These questions may sound a bit esoteric at first glance, but worms and limpets use the same genes to set up their bodies as we do, but we can see them in action a lot more clearly in those species. Medical advances in humans can therefore be aided by studying such “model species”. Similarly, the arthropod hormone work I did is crucial for allowing us to design and use pesticides effectively – most modern pesticides target these arthropod hormones, interfering with insect growth. To avoid targeting “good” species, while protecting our crops from “bad” species, we need a good understanding of how their hormonal systems work.
I still work as a post doc, now in London. I am working with sponges, and in particular with how they cope with varying climates – by comparing species from the freezing Antarctic and the tropics, I am trying to work out the way that changes have occurred at the genetic and cellular level of these organisms to allow them to live in the environments that they call home. This work is supported by the European Union Horizon 2020 program, and using this information, hopefully we will not only be able to see how sponges have evolved to live in very challenging environments, but also predict how they and their ecosystems will cope with warming sea temperatures and climate change.
If a scientist tells you that their career has gone entirely according to plan, be very, very sceptical. A significant part of science seems to be hearing “no” – no to grant applications, no to attempts to publish, and even resounding “no”s from your attempts at cool experiments when they (often) fail. However, a lot can be learnt from these failed attempts, and sometimes new opportunities will open up just as you are recovering from what seemed like a crushing blow. I only got the funding for my present position after applying to a number of fellowship programs, and I am lucky to have had a supportive institution and great supervisors to advise and help me.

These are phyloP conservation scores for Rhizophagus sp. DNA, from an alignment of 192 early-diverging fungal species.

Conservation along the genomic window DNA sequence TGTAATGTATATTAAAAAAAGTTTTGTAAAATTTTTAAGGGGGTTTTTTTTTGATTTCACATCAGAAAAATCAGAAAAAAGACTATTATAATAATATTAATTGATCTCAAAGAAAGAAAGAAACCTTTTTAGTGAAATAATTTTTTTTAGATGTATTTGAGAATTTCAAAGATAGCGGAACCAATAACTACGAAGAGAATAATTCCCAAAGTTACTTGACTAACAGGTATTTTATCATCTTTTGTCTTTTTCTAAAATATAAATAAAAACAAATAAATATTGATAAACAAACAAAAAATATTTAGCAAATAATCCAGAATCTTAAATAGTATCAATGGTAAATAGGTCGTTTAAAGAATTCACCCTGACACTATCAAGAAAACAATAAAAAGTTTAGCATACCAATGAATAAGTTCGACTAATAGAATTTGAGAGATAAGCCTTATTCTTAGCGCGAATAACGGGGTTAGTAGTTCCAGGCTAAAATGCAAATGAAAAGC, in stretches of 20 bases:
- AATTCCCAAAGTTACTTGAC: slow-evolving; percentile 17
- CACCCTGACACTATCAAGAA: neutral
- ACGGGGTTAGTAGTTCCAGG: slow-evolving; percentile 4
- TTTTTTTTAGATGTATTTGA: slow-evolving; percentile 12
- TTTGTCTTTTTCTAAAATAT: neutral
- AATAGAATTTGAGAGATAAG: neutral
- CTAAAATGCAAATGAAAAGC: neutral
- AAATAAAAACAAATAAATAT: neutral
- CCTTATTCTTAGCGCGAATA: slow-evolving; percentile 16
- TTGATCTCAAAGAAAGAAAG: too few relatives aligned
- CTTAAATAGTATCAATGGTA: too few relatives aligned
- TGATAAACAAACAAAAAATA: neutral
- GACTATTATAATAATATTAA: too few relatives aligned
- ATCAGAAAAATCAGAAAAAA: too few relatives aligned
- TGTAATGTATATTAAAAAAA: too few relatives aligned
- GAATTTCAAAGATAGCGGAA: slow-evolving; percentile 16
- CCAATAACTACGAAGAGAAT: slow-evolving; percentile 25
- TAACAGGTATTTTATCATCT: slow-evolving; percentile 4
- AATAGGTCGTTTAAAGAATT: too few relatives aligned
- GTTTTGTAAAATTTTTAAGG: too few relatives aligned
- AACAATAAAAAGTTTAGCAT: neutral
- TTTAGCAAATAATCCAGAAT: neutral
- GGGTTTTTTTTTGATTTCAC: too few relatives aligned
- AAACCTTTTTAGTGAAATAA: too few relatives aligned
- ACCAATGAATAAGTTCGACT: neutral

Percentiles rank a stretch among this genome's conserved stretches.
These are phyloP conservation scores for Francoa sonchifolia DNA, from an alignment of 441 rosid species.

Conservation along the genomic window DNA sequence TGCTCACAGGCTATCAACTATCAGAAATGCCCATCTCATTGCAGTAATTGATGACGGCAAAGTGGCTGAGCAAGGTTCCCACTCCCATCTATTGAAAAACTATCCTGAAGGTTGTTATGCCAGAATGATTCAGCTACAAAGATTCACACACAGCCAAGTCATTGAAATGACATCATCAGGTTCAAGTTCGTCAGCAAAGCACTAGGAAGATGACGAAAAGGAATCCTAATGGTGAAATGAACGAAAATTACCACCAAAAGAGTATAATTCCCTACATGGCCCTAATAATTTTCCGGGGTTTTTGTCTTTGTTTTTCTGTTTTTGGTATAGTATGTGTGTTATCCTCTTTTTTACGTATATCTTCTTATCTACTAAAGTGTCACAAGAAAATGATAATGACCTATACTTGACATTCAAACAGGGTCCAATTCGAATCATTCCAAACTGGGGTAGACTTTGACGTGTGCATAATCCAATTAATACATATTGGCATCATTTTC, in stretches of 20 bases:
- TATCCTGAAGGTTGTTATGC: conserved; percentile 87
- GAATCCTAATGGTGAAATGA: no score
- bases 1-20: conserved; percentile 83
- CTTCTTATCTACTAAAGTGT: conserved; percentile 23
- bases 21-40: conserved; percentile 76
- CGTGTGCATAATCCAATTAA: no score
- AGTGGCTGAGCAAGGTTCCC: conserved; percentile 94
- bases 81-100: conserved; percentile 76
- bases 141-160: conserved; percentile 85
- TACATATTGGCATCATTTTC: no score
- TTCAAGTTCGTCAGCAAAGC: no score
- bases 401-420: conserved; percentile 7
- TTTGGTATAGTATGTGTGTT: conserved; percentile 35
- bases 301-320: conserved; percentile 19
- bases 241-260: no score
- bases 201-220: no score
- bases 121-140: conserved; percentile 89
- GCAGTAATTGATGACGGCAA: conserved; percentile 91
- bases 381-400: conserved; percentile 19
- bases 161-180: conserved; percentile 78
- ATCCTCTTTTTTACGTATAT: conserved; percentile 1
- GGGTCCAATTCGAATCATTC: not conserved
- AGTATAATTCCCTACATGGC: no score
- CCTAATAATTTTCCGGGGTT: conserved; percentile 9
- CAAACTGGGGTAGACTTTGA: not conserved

A big part of my job is telling others how interesting and important this kind of work is, and I don’t always get the chance to show other people what we do. Institutions such as Royal Society Te Apārangi have been vital in both showing me a route into my chosen field, and allowing me to share our exciting findings more widely – hopefully this encourages other people to go into science too! Or at least to talk to scientists more often – we will happily chat for hours about our work if you let us!